"Sit down. You're drunk."

"Ricky, you've been smoking tonight? Trying to pick someone up? Why don't you take the bull by the horns instead. You know what I mean?"

Many glasses of wine later, we stop talking.

We grow sullen as we next finish off the leftover and frowning rum.

Maybe this is what I miss most about not having a lover anymore: two bodies in one space not having to say anything to each other.

Pablo is still young, too young to be this unhappy. "So why are you here tonight?"

He becomes animated, as if a spell has been broken.

"You know about Chino. I mean, you know he's dead. You went to his funeral. They never caught the guys who did it, you know."

I move over by him. "I know, honey. Chino's probably in heaven looking down on us right now. Jerking-off, I hope."

Pablo pushes me away. "Ricky, he tried awfully hard to go to hell."

We say nothing for the next ten minutes.

Chino stole Pablo from me even though Pablo was never mine; I didn’t want him until he was unavailable.

My family asks about Pablo although they are afraid that if I find a companion then I will demand for them to treat us as a couple.

A couple of thugs.

A couple of what?

Pablo starts talking and I know it's going to be one of his monologues; I’m right but first, "Stop, let me piss first and get bigger glasses for the vodka."

He follows me into the bathroom. "Why do you always know the right thing to say to me?"

"Pablo, a man needs his privacy sometimes."

"I've seen you at the Belmont Rocks doing God knows what. It was hard to tell from where I was but your butt. . . ."

I zip up.

Glasses, vodka, ice, radio tuned to a classical station.

It's the New World Symphony; I'd laugh at the selection but Pablo might think I'm laughing at him.

He speaks slowly, deliberately. "It's my anniversary. Chino has forgotten all about me. The dead are putas, no? We went out just a couple of months. Then he got killed. And today is the fifth month anniversary of our first date. Chino was something special. That's why he got stolen from me. You liked him, I know you did because you didn't make jokes around him. You listened to him. Everyone did. Not any more. Chino doesn't have a tongue. He doesn't have hands. He doesn't have those beautiful legs. He doesn't have a cock. He doesn't have a neck I wanted to bite tonight like I was fucking Dracula or something."

He cries so hard that he is no longer saying words and I hold him.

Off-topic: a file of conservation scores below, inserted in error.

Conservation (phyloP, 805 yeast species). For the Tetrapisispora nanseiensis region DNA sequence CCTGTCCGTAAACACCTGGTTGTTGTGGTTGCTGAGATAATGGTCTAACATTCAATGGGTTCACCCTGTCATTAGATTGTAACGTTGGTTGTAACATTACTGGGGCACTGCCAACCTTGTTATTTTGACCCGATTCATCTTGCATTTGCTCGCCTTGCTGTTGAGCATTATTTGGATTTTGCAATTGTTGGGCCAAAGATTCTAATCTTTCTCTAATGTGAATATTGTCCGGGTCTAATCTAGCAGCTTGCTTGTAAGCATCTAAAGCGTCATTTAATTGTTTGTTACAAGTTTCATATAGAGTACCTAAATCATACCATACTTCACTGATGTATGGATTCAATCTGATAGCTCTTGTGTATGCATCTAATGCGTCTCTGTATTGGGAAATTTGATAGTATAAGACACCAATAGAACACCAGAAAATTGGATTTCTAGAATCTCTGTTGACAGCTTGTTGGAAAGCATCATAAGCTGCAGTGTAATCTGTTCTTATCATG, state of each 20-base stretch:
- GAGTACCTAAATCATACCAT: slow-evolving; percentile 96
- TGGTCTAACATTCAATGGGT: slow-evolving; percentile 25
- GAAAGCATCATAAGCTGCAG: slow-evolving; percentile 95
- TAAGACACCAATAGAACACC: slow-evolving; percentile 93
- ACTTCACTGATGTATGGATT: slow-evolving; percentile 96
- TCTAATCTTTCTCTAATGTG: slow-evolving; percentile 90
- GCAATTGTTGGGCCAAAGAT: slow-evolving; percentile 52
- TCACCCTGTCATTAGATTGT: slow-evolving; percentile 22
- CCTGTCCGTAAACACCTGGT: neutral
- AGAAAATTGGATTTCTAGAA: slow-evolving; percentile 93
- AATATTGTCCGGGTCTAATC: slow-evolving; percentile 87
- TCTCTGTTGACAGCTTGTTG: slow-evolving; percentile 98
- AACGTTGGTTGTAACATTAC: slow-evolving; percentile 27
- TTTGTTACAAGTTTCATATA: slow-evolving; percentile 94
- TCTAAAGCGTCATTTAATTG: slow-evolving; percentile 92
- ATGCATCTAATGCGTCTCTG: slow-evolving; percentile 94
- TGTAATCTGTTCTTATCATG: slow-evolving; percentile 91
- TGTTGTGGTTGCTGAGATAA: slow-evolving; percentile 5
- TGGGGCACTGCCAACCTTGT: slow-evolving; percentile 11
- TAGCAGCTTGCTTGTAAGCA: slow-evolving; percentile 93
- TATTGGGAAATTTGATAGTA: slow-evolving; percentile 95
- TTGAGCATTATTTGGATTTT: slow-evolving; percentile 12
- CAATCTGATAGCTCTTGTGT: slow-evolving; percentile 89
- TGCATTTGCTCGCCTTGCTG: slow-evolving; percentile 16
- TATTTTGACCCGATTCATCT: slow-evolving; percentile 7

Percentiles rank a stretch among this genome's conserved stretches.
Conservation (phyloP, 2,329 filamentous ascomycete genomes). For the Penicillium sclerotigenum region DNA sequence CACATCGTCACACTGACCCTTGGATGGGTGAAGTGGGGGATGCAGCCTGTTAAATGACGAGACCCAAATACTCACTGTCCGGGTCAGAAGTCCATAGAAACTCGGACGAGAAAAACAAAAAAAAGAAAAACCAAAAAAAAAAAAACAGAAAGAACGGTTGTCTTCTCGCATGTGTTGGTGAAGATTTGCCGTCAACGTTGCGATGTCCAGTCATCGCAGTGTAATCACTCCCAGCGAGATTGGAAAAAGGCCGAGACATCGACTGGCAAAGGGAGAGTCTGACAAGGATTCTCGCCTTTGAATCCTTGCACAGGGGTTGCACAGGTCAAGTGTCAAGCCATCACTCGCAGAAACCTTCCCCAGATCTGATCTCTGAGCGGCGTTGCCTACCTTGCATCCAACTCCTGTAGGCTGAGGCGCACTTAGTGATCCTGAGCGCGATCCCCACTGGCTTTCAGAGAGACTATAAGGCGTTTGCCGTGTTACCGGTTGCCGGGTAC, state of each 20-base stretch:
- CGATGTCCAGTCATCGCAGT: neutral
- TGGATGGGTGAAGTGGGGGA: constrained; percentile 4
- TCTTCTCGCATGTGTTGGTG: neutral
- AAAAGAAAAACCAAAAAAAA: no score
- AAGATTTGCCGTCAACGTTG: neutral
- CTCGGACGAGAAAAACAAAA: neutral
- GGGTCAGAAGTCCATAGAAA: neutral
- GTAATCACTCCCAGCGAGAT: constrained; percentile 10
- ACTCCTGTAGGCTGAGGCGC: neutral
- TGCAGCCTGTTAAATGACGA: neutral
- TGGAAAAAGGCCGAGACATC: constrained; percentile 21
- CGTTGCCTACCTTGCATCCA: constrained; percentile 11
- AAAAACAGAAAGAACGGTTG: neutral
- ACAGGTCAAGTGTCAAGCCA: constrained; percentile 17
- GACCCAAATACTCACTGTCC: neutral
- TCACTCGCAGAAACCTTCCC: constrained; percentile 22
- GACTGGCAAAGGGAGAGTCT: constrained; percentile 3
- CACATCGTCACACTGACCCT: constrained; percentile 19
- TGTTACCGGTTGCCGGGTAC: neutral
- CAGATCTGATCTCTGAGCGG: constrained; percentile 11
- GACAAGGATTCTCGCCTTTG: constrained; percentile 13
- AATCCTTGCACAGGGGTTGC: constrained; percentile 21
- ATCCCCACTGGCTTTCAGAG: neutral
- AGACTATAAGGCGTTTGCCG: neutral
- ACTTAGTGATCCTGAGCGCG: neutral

Pablo's Chino was killed in a drive-by shooting.

He had been in the wrong place and in the wrong time.

Pablo’s Chino.

Will I never belong to anyone?

I don't know what to say and end up making Pablo angry with these words, "Honey, you celebrate the sixth month, a year, 25 years. But the fifth month, well…"

"Ricky, we have five fingers on each hand. Five. You should know. You jerk-off enough. You should know that five is important. Five. Five."

He paces the room like a trapped animal.

I open the balcony door. "Take a deep breath."

Pablo almost says something, stops and takes a long look into my tired face.

He then takes that deep breath.

"Lake Michigan!" I prompt. "There are some things you just can't see even if they're there."

Pablo leans forward, throws his glass of vodka in my face.

Startled, I fall back. "What?"

"I want to lick it off."

He does and we end up kissing.

"Let's just sleep tonight, OK?"

Pablo nods.

"Sometimes, Ricky, I have sex with a guy just to sleep next to him. To breathe in the air he's just breathed out."

I push him towards the bedroom. "You're sick and that’s why you are the most perfect friend in the world for me."

"I think I'm going to be sick in the morning."

"If you're human," I add.

He whispers in my ear, "I love you, Ricky Ricardo Jr."

"I wish you did."

I put Pablo to bed and he floats away to some safe place in his head.

Why do I always feel like I'm being left behind?




My body is my true family.

My soul is the orphan that I’ve adopted.

My mother and father are sleeping in each other’s arms and why can’t I as a gay man have the same refuge?

Is my Señorita Luna going to make his cameo in a seance soon?

Again, I’m alone.

I am no loner and is that my tragedy?

Shakespeare is doing the cha cha cha in Chicago tonight.

I can't sleep.

I want to guard my friend against some invisible enemy tonight.

I sit on the couch, listening to my neighbors argue about alternative music not being alternative since it’s so mainstream now.

Stupid shits.

I shake off my blue mood by thinking of someone I slept with (Did he even have a name? Did he ever share that much of himself with me?) who stayed over on a night when these very neighbors were going for each other's throats.

My boyfriend (who hadn’t been a boy in a very long time) cooed, "They sound like jazz musicians without instruments."

He didn't know what a poet he was.

I remember him listening to the arguing couple some more, cocking his head like a dog that is left alone very often.

"Just listen to them go up and down the scale, baby."

I remember that much of him.

I still appreciate that much of him.

Is love possible?

I don’t remember orgasm with him, just that moment listening to the neighbors.

Curious how the body is an amnesiac.

Are we all men of the Mancha, our erect lances against windmills?

I'm glad to laugh at myself.

I turn on the television and fall asleep watching, of all things, It's A Wonderful Life.

Pablo talks in his sleep.

He talks in Spanish.

Angels gets wings on the television everytime a bell rings.

Is it a wonderful life?

My blue midnight blows out the candles, one by one.

I end up in the dark, face down.

I spite the gods by dreaming about reality.